How a sports injury turned an athletic teen into an opioid addict
Danielle MacPherson was a high school athlete whose descent into drug abuse started with pain meds
Danielle MacPherson's story of how she became hooked on opioids is so ordinary, it serves as a cautionary tale that anyone can become a hard-core drug addict.
The native of Howie Centre, a small Cape Breton community, was an athletic teenager who got a natural high from sports. A high school cheerleader with a slight frame, she was the flyer thrown into the air.
She was also a good soccer player. In 2008, during a Division I Cape Breton championship game, she tore her meniscus — the cartilage in her knee — and stayed in the game.
She kept returning to the pitch, the pain numbed with someone else's prescription opioids for hydromorphone (Dilaudid) and Percocet.
At any cost
"My dream was to play university soccer. I would've went to any lengths do so," MacPherson, now 26, said from her home in Dartmouth.
Those lengths ultimately dragged her into eight years of drug addiction, over time going from ingesting pills to injecting them.
"I fell in the love with the needle," she recalled.
During the height of her addiction, she was putting a needle into her arm, sometimes her neck, every half hour or so.
"I could not stop."
She added cocaine and heroin to the mix, dabbled once with fentanyl and used steroids to bulk up as a bodybuilder.
She managed to finish her university degree in psychology and a diploma in mental illness and addiction counselling, but her own battle took a heavy toll.
There were eight drug overdoses, six suicide attempts and a trip to the emergency room after a bad case of "cotton fever" — a condition associated with intravenous drug use. There were also bouts of homelessness.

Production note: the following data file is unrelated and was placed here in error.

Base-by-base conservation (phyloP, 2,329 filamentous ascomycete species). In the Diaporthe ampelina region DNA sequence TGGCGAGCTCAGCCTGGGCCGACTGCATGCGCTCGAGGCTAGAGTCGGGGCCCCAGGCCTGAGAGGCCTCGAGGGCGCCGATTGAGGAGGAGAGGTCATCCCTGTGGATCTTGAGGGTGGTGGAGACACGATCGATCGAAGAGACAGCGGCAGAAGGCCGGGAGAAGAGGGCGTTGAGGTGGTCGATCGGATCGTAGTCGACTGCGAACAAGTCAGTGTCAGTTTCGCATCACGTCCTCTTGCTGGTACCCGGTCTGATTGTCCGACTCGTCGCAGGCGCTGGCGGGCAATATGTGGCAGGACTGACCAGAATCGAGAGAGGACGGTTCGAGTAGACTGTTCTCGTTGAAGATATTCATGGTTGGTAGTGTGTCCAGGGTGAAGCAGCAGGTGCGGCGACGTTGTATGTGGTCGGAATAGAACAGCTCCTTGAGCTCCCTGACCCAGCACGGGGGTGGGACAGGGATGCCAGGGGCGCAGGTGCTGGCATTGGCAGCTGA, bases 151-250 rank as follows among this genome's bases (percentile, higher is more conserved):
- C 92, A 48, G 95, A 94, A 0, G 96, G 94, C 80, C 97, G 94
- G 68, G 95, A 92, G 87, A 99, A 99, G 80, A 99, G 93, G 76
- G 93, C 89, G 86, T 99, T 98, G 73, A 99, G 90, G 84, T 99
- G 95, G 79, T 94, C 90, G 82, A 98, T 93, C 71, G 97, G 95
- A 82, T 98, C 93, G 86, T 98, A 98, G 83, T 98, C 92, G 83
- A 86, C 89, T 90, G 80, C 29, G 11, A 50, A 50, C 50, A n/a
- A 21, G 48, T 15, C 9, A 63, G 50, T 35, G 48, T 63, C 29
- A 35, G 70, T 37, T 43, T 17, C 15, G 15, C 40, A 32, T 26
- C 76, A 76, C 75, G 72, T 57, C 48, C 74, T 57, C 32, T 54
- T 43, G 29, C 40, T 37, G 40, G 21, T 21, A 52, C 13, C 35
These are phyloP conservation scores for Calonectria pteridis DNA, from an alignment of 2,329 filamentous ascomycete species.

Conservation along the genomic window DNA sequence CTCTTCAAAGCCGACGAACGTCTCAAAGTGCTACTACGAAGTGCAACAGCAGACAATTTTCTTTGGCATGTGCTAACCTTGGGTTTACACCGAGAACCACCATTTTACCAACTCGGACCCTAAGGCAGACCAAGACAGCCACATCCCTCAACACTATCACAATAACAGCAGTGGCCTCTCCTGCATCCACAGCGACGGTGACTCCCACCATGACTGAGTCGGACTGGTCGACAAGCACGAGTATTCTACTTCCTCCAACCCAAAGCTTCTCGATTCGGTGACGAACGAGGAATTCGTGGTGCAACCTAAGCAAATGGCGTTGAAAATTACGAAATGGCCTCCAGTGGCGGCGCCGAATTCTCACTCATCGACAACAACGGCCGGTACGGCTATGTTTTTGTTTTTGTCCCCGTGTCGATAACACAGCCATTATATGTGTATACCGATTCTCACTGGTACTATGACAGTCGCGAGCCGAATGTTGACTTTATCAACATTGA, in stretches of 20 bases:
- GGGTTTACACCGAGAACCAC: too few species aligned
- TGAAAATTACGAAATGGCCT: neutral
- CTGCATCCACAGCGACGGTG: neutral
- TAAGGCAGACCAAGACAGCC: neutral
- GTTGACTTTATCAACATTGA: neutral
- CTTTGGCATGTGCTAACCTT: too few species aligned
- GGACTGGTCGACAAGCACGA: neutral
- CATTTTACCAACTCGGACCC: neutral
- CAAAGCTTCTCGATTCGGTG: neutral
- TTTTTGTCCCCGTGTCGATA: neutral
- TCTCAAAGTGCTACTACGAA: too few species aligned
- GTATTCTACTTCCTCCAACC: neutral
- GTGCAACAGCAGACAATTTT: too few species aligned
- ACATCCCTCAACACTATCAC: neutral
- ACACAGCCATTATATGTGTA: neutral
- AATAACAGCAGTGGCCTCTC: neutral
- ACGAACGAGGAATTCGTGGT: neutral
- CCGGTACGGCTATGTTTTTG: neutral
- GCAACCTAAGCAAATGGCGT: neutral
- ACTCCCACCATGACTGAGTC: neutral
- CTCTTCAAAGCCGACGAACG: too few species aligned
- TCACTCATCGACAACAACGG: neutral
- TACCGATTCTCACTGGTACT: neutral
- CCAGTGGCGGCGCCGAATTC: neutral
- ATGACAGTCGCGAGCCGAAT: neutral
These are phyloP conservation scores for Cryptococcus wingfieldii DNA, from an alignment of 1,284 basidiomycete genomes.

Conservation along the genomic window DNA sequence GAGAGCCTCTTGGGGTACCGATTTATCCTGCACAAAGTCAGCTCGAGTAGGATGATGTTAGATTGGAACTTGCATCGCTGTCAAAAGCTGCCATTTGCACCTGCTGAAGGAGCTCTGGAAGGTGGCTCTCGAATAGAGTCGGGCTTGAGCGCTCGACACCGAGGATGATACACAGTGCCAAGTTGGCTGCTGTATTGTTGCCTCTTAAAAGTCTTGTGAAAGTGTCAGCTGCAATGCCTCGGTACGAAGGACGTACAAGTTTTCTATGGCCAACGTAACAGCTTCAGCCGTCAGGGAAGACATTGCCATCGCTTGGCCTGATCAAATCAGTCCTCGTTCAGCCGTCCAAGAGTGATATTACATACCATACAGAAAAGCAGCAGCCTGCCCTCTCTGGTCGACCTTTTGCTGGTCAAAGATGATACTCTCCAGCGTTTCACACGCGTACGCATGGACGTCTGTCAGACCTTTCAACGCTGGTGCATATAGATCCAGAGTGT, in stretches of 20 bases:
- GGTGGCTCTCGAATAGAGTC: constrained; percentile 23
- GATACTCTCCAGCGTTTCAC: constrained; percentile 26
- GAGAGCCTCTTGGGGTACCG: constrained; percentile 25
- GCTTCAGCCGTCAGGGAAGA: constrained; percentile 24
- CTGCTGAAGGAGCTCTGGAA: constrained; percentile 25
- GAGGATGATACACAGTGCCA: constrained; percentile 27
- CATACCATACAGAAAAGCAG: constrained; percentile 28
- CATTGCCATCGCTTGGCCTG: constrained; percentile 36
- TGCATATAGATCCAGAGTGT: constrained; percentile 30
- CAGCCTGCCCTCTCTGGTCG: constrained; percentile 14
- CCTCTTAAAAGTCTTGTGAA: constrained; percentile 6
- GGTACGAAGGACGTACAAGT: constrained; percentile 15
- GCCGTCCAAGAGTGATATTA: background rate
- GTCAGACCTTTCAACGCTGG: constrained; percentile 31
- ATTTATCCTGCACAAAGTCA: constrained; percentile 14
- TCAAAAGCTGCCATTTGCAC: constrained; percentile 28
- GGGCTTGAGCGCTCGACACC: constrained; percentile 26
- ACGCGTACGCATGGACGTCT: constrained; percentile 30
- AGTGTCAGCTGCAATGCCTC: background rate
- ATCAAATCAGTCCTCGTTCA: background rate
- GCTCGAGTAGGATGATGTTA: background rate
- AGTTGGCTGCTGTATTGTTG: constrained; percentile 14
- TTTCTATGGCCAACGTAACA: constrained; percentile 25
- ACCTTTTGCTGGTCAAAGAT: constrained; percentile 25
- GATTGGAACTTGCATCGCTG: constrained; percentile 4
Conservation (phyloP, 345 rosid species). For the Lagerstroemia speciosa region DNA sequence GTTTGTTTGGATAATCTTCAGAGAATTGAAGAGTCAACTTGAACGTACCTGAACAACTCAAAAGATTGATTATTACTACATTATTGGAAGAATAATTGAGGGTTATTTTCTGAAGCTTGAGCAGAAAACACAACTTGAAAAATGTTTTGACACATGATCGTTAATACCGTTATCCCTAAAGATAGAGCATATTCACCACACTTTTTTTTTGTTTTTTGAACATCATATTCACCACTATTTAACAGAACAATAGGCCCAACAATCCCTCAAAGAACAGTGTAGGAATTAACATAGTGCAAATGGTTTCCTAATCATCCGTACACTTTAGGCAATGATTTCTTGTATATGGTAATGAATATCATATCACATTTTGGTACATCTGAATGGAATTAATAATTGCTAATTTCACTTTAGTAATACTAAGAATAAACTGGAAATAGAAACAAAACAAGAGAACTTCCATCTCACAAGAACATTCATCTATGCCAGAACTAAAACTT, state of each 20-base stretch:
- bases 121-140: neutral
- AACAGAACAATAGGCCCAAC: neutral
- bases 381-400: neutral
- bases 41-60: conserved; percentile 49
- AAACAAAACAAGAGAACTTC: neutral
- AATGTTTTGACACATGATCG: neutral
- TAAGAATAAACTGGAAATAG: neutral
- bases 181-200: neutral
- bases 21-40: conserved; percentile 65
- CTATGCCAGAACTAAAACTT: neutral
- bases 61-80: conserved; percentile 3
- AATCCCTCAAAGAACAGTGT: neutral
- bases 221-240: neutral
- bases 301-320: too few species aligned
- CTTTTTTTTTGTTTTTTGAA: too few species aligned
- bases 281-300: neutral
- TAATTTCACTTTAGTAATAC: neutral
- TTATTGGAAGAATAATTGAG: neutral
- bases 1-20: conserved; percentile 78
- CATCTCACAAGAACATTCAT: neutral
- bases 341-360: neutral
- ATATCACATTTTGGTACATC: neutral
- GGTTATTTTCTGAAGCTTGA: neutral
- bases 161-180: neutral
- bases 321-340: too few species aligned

Compounding her addiction battle, MacPherson has bipolar disorder and ADHD. Her mental illness and addiction often work against each other in a vicious cycle.
"My whole mindset changes when I'm using," she explained.
'A brewing storm'
When she's abusing drugs, she stops taking her medication triggering a manic episode. And when she's not taking her medication and experiences a manic episode, "recovery doesn't matter anymore."
She described her mental illness and addiction battles as "a brewing storm if not treated."
"It put me down to some big-time lows. I'm surprised to even be sitting here today with kind of like how my life used to be."
MacPherson is not alone.
According to the website of Toronto's Centre for Addiction and Mental Health, people with a mental illness are twice as likely to abuse a substance compared to the general population.
People with substance use problems are up to three times more likely to have a mental illness.
Sharing her story
For the last 11 months, MacPherson's opioid addiction and mental illness have been monitored through her participation in the opioid court program.
No one wants to be a drug addict.... It can happen to anybody.- Danielle MacPherson
She hasn't abused drugs and takes Suboxone instead of methadone for her opioid withdrawal symptoms because it does not interact with her bipolar medication.
MacPherson volunteers to visit high schools where she speaks openly about how she went from promising athlete to intravenous drug user.
The message is simple: she was once just a regular high school student, too.
"I was once in your shoes," she reminds students.
"No one wants to be a drug addict.... It can happen to anybody."